We’ll also need to consider carefully the interdependencies between different activities. If we’re going to get factories up and running again, they’re going to need raw materials. And if we want more shops to open, they’ll need stock. And staff. So if we’re going to get people back to work in significant numbers, we’ll need to make sure that we can safely re-open our schools, too.

It may also be that we’ll need to accept some degree of regional differentiation in what we can unlock and when. The virus appears to have spread slowly across the country, meaning that different cities and regions are at different stages in terms of the ‘lifecycle’ of the outbreak. And so what is safe and feasible in London may not yet be suitable for the North East or the South West.

We could also, of course, use this period of reinvention to think more fundamentally about how to create a fairer, more just economy and society. And to give serious thought to how we can make things resilient in the face of climate breakdown. But I suspect, sadly, that this may be demanding too much of the limited bandwidth for deep thought demonstrated by our political leaders.

So is this the right time to start thinking about unlocking the lockdown? I don’t know. But people who do know, like doctors and epidemiologists and public health specialists, say it isn’t. They say that to give people the ‘all clear’ now to go about their business would, in fact, be absolutely idiotic. So I’m going to go with them for the moment.

But when we do (hopefully) get to the stage where we can start to think about unlocking the lockdown, we need to go about it cautiously and with an eye to what we actually need, rather than what we might want.

We need to go about it as if our future depends on getting it right.

Because it does.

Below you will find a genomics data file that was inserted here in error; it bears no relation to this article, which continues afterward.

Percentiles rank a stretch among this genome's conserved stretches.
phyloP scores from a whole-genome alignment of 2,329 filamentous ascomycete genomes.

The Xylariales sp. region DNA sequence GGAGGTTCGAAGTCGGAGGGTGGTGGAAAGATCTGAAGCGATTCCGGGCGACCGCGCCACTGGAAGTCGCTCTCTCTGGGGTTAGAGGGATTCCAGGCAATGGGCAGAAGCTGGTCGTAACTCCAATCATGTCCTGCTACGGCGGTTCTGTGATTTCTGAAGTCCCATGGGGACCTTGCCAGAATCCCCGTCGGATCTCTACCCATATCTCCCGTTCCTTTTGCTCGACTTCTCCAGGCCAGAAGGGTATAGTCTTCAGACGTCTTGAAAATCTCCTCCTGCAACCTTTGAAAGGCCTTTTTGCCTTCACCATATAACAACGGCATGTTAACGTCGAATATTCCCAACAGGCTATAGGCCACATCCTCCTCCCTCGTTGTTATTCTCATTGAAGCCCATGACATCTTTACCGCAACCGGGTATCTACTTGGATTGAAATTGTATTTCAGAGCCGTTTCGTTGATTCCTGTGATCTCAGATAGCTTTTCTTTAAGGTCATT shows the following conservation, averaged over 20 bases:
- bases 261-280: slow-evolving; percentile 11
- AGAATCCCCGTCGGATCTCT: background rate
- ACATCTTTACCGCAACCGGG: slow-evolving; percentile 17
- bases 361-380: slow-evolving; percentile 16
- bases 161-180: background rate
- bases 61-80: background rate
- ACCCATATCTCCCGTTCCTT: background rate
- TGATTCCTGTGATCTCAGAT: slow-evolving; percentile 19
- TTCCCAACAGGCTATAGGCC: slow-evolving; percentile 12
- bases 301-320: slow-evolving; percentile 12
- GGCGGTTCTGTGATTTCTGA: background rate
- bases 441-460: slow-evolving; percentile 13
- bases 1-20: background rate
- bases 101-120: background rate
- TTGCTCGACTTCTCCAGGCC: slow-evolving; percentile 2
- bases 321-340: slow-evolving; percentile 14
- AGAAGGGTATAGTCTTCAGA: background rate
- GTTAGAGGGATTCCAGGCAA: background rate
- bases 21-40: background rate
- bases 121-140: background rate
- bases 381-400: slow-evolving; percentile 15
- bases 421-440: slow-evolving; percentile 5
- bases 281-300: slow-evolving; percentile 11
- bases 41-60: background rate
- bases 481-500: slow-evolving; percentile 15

2 thoughts on “The key to unlocking the lockdown

  1. In my humble opinion schools should never have been closed. I am wondering why teachers are not teaching when our doctors and nurses are going about their work without question.

    • Hi Mum – thanks for stopping by.

      I think it’s important to recognise, firstly, that many (probably most) schools aren’t closed. They’re open to the most vulnerable children and, in many cases, those whose parents are key workers, such as doctors and nurses. And of those staff who are not able to work in-school, for example because they’re looking after relatives or have an underlying health condition, many are still running online lessons, providing work for those learning at home and supporting families in a pastoral way. Teachers *are* teaching.

      Secondly, doctors, nurses and other healthcare professionals are playing a qualitatively different role in our response to the COVID-19 outbreak. By treating those who get sick and providing advice that helps the rest of us stay well, they are in intrinsic – and essential – part of our response. While schools are, of course, incredibly valuable, they’re not a crucial part of our response to the coronavirus in the way that hospitals are. And so keeping them fully operational is simply less of a priority at the current time.

      Thirdly, we don’t know enough about the epidemiology of COVID-19 to be certain that it’s safe for children to go to school. Sure, not as many children seem to be developing symptoms and experiencing the effects of the virus as adults. But some are, and we don’t yet know why some children are affected and others are not. It’s also entirely possible that children are able to get the virus and pass it on to others without exhibiting the symptoms themselves. Until we can rule this out, bringing children together regularly in a school environment could put them, and their families (and, indeed, their teachers), at significant risk.

      (As an aside, while the experience of the school where I’m a governor shows that it’s just about feasible to implement some form of social distancing in a school with a small proportion of the overall cohort ‘in residence’, to do this when all staff and children are there – and especially if you want any meaningful teaching to take place – would be impossible.)

      Which brings me on to my final point. You and I are able to weigh up the risks and to make our own decisions accordingly. If we decide that we’re happy to put ourselves at slightly higher risk by, for example, leaving the house and going for a walk in town, that’s up to us. But when we’re making decisions for others – especially children – I think we need to adopt a higher threshold regarding the risk that we’re happy for them to take. And based on the current evidence, the risk associated with the full re-opening of schools is simply too great.